If you're wondering whether something came out of the Daimler-Auto Union tie-up, the answer would have to be yes. Daimler-Benz engineers from Untertürkheim were sent to Ingolstadt to work on a new four-cylinder engine. Designed in Stuttgart, the M118 debuted in an Audi-badged car in September 1965 as Auto Union's first car after World War II with a four-stroke engine. In addition, it was the first post-war vehicle to carry the four rings. It was simply called the Audi before being renamed Audi 72 for its output (72 PS).

As to what Daimler-Benz got out of the deal, Auto Union leased its facility in Düsseldorf in 1962. When Volkswagen acquired Auto Union three years later, Daimler kept the plant and still has it to this day. It's the company's largest van factory and the main plant for Sprinter assembly.

Mercedes W118 and W119 prototypes

There was also this compact sedan, internally codenamed W118. It had the aforementioned M118 carbureted engine, but it didn't evolve past the prototype stage. Mercedes also created a coupe variant, dubbed W119, but that one didn't see the light of production day either. The two were developed in 1962 with a front-wheel-drive layout. In December 1965, shortly before his retirement, Daimler-Benz's Head of Development Fritz Nallinger explained how the cars came to be:

"At the time, it was envisaged that this type - which, as mentioned, was already being tested by us - would possibly be manufactured by BMW or Auto Union. I am of the opinion that such a second car type, which can also be considered a catch-all type, must now [...years later] be constructed and tested again as quickly as possible."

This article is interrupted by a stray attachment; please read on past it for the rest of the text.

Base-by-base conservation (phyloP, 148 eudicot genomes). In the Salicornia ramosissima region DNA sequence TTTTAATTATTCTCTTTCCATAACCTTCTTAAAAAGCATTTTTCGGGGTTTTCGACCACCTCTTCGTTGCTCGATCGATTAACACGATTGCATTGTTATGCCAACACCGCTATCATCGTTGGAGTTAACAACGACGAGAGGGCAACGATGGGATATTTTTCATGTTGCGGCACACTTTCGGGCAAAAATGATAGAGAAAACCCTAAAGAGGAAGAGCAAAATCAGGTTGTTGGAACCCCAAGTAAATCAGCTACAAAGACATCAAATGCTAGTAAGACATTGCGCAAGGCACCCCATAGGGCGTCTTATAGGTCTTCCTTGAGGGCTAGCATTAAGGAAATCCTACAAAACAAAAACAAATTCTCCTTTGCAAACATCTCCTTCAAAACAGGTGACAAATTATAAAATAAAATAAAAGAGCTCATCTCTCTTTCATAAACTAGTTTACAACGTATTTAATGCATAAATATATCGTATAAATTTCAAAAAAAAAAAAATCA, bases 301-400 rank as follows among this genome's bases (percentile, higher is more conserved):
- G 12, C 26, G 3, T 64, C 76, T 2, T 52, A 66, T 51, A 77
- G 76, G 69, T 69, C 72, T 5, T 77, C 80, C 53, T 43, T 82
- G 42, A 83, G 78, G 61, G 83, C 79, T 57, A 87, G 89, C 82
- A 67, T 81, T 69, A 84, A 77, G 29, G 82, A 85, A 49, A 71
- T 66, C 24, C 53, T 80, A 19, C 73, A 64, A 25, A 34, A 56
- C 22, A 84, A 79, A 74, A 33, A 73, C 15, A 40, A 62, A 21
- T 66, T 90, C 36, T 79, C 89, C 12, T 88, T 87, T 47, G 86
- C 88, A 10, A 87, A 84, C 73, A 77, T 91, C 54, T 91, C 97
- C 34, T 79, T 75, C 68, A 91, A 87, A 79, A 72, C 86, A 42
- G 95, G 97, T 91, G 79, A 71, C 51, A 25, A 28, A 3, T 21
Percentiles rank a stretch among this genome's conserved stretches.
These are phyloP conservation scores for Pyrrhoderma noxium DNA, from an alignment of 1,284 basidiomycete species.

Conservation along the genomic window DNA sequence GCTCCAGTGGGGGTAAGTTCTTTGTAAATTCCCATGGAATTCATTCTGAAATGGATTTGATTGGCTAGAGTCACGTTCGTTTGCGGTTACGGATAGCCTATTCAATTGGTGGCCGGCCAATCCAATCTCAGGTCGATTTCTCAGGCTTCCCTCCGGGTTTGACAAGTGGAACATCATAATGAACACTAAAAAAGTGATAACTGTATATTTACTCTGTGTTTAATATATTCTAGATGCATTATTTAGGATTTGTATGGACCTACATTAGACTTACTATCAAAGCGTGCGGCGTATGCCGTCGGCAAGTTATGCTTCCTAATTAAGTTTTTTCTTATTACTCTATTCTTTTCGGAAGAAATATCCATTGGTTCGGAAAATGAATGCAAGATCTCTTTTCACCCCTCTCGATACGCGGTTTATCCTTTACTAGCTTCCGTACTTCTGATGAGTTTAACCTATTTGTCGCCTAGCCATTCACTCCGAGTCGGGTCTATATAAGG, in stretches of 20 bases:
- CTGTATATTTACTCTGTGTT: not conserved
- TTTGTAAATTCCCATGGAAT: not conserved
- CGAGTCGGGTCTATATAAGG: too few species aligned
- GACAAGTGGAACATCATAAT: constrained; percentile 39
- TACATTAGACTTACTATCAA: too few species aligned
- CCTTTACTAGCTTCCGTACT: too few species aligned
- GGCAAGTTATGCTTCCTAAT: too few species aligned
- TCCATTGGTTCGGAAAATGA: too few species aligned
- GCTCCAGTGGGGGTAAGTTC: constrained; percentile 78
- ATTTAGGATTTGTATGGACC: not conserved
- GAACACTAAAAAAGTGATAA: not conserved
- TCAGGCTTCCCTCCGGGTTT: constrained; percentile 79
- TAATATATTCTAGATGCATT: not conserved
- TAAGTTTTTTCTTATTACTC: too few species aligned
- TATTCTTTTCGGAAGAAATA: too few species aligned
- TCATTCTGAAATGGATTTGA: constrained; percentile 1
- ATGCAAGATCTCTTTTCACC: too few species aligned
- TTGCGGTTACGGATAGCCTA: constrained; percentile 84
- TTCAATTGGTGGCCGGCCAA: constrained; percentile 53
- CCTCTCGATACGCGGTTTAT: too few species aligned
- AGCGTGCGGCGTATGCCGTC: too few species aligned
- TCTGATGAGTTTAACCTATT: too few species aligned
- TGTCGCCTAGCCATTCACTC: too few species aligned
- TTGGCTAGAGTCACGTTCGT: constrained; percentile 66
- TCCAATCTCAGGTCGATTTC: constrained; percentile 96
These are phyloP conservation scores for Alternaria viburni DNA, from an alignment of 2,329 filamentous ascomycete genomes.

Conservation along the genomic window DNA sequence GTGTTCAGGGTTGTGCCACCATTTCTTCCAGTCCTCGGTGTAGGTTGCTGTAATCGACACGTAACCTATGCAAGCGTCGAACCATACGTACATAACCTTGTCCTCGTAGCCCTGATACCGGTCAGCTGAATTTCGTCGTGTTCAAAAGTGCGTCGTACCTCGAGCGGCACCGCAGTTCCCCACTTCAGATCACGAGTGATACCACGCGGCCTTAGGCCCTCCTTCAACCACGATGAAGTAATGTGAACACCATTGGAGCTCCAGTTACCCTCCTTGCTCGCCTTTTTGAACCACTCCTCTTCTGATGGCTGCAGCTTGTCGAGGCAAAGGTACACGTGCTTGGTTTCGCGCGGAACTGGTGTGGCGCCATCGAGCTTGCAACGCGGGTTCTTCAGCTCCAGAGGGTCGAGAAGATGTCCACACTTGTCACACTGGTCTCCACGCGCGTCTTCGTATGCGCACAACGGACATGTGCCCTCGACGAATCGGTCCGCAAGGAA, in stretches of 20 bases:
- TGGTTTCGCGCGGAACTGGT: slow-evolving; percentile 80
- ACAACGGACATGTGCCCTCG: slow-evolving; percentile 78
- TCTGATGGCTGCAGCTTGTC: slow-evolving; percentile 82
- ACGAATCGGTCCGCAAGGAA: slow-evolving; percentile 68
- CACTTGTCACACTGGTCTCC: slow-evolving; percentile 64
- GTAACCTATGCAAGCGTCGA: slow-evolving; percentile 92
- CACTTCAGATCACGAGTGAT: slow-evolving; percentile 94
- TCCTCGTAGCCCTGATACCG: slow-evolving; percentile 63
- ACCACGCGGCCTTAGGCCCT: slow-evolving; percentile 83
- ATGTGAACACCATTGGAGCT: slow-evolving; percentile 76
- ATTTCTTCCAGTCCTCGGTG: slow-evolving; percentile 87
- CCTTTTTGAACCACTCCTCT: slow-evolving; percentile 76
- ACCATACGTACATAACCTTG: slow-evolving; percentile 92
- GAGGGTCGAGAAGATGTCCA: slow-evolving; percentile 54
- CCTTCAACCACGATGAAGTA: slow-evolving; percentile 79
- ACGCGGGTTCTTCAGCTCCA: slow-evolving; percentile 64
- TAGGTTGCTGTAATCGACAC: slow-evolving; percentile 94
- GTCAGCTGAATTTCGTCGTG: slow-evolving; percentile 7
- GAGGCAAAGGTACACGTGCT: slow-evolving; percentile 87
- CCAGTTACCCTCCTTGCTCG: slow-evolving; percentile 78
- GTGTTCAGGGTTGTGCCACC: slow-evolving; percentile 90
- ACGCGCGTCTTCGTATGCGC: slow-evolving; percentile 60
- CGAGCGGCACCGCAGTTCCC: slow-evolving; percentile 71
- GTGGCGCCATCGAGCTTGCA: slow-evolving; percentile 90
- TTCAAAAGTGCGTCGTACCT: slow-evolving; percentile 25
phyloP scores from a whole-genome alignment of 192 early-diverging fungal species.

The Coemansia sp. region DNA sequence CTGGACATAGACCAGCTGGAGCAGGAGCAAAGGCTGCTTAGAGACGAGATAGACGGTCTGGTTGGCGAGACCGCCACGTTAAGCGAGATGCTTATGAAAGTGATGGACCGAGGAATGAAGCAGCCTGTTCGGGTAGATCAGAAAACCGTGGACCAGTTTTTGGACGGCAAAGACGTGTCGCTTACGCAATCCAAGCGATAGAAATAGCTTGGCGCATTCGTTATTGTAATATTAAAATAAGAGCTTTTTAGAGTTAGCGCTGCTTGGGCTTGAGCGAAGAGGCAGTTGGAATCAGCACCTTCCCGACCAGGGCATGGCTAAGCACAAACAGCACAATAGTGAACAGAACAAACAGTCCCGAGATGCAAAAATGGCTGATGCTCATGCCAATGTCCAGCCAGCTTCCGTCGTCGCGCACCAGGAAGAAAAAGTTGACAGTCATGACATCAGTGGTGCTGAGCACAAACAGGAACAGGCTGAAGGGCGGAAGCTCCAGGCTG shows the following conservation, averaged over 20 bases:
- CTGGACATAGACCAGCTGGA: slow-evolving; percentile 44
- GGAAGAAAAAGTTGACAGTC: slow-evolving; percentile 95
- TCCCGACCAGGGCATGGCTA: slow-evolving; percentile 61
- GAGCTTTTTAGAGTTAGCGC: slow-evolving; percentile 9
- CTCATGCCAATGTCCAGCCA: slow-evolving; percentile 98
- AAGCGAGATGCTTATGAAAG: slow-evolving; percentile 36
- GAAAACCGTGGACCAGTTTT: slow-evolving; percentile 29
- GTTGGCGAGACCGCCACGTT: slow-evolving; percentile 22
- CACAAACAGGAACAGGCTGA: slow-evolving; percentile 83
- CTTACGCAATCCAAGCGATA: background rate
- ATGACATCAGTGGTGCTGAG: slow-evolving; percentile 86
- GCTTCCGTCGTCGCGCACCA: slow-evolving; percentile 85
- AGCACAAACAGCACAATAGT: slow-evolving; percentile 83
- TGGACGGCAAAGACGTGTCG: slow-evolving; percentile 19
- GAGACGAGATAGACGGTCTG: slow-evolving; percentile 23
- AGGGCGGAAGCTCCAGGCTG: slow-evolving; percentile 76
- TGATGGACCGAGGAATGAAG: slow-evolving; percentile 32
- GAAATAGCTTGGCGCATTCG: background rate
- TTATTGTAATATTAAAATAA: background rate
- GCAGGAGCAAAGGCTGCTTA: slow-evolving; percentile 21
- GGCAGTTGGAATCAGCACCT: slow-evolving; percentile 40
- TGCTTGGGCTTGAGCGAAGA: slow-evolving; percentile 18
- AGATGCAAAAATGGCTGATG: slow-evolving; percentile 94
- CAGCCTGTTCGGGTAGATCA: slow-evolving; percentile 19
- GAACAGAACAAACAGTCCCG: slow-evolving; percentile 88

However, it never happened. It wasn't until 1982 when the W201 came out as the entry-level Mercedes. Its modern-day equivalent is the C-Class (W206) but its positioning in the range is different since it's technically not a base model. It sits above a series of compact cars, including the A-Class Sedan and CLA.

The baby Benz duo from the early 1960s looked almost ready to hit the assembly line. It's  especially true when you consider the interior images of the W118 sedan show what appears to be a finalized cabin. The DKW F102 launched in 1963 wasn't all that different in terms of design. However, it lacked the four-stroke engine as it came with DKW's 60-horsepower, two-stroke engine.

Mere months after the DKW F102 was introduced as the last DWK-badged car ever, a decision was taken to switch from the outdated 1.2-liter, straight-three engine to the Mercedes-developed powertrain for future models. Depending on application, the more modern four-pot M118 had up to 89 horsepower and remained in production until 1972 when it was replaced by Volkswagen's own EA827. Its successor had an unusually long life since VW was still making cars in China with this engine in 2013.

It's impossible to know what would've happened had Mercedes owned both BMW and Audi today. All three German luxury brands have given us legendary models over the decades, and we're strong believers that rivalry is healthy. Competition pushes companies to do better and one-up their opponents to claim a bigger piece of the sales pie. In 2023 when cost-cutting measures are the norm, it's not hard to imagine a Mercedes reskinned as a BMW and/or as an Audi. Thankfully, that's not the case.